With only a finite amount of water on the planet, chances are good that the water you drink passed through a person or animal at some point. More directly, many cities use rivers like the Colorado, Mississippi and Thames as their source for drinking water, while at the same time other cities upriver are discharging treated waste into them.
Down the Drain
Understanding the process of water treatment can help to make wastewater recycling more palatable, say scientists and activists working to promote its adoption. In most Western cities, when a person flushes a toilet, waste is carried by sewers to a municipal wastewater plant. There, large solid material is separated from liquid with grates or screens. In a settling tank, smaller solids fall out of solution while oils rise to the surface and are skimmed off. The wastewater next moves to an aeration tank, where microbes feed on the waste and break it down. After a final settling step, the clarified water is treated with ultraviolet light, chemicals like chlorine, or other processes to kill any remaining germs before the water is released back into the environment. Many of these steps are then repeated when water for consumption is drawn from the same river, lake or reservoir where the treated wastewater was released.
In essence, advocates of recycling wastewater for human consumption merely want to shorten this pathway, by reintroducing highly treated wastewater into water supplies without first depositing it in an intervening lake or river. Several cities around the world are already showing that it’s possible.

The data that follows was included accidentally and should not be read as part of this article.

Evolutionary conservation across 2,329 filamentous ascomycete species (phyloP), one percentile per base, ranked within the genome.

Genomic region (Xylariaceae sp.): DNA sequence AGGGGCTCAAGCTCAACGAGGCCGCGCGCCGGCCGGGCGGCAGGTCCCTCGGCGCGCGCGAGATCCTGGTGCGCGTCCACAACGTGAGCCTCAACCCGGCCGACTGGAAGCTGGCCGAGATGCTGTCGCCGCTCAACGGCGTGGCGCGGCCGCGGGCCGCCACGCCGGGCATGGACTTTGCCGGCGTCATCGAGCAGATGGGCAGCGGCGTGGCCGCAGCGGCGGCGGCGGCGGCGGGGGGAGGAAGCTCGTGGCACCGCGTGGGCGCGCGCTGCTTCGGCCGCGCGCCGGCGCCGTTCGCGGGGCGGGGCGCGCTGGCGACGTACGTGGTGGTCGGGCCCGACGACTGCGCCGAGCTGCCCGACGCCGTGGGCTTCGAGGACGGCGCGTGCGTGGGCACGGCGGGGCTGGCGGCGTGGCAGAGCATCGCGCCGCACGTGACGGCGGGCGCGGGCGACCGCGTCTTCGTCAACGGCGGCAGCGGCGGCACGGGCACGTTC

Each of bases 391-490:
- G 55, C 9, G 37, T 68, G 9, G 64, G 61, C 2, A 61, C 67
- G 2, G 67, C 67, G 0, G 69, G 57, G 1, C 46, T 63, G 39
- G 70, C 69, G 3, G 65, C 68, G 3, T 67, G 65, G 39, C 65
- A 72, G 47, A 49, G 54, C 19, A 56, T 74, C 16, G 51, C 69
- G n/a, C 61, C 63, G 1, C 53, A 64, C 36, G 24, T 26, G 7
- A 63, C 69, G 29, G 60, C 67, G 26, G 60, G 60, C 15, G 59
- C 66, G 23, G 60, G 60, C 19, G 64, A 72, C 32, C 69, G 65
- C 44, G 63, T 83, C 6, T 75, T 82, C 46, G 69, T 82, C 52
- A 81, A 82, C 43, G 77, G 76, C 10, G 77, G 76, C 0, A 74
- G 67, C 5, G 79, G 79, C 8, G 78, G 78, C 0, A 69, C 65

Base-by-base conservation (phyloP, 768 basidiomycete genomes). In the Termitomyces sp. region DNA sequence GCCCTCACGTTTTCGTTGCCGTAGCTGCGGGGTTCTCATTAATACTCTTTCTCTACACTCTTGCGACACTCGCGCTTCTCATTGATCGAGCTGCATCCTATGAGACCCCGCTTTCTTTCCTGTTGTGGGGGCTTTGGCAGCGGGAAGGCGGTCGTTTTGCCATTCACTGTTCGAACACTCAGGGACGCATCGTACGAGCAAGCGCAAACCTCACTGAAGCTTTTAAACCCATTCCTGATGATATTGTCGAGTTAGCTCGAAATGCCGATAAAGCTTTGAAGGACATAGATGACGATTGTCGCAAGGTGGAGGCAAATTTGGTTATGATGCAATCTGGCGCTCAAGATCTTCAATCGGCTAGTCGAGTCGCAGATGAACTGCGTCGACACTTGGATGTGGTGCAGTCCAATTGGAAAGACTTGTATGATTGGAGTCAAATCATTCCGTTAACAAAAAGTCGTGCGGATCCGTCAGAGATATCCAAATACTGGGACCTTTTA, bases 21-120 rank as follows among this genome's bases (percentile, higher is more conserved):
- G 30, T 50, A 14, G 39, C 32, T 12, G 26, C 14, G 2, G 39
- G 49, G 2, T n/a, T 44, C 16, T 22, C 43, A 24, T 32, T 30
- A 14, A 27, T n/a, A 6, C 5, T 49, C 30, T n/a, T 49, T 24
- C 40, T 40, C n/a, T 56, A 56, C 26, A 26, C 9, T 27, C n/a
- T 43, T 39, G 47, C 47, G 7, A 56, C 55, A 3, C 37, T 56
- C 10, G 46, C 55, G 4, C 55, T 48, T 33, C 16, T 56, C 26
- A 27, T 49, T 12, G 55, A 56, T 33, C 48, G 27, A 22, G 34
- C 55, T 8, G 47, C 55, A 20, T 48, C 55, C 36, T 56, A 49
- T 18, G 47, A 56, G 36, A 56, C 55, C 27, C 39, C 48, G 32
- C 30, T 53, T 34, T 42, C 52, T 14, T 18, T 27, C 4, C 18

Singapore might be the most well-known wastewater recycler. The island nation off the southern tip of Malaysia is a little more than half the size of Los Angeles geographically but has about 1.3 million more residents. Although Singapore’s annual rainfall is more than double the global average, collecting and storing enough water is difficult because open land is scarce. Even with reservoirs covering half the country’s land area, Singapore only has enough water for 60 percent of its daily needs.
Singapore has traditionally imported the remaining 40 percent from neighboring Malaysia. Two treaties signed in the 1960s have ensured that the country has enough clean water for drinking, agriculture and industrial processes. Because Singapore’s economy relies heavily on exports, ensuring that there is high-quality water to make electronics and other goods is essential. Singapore’s agreements with Malaysia are slated to last until 2061.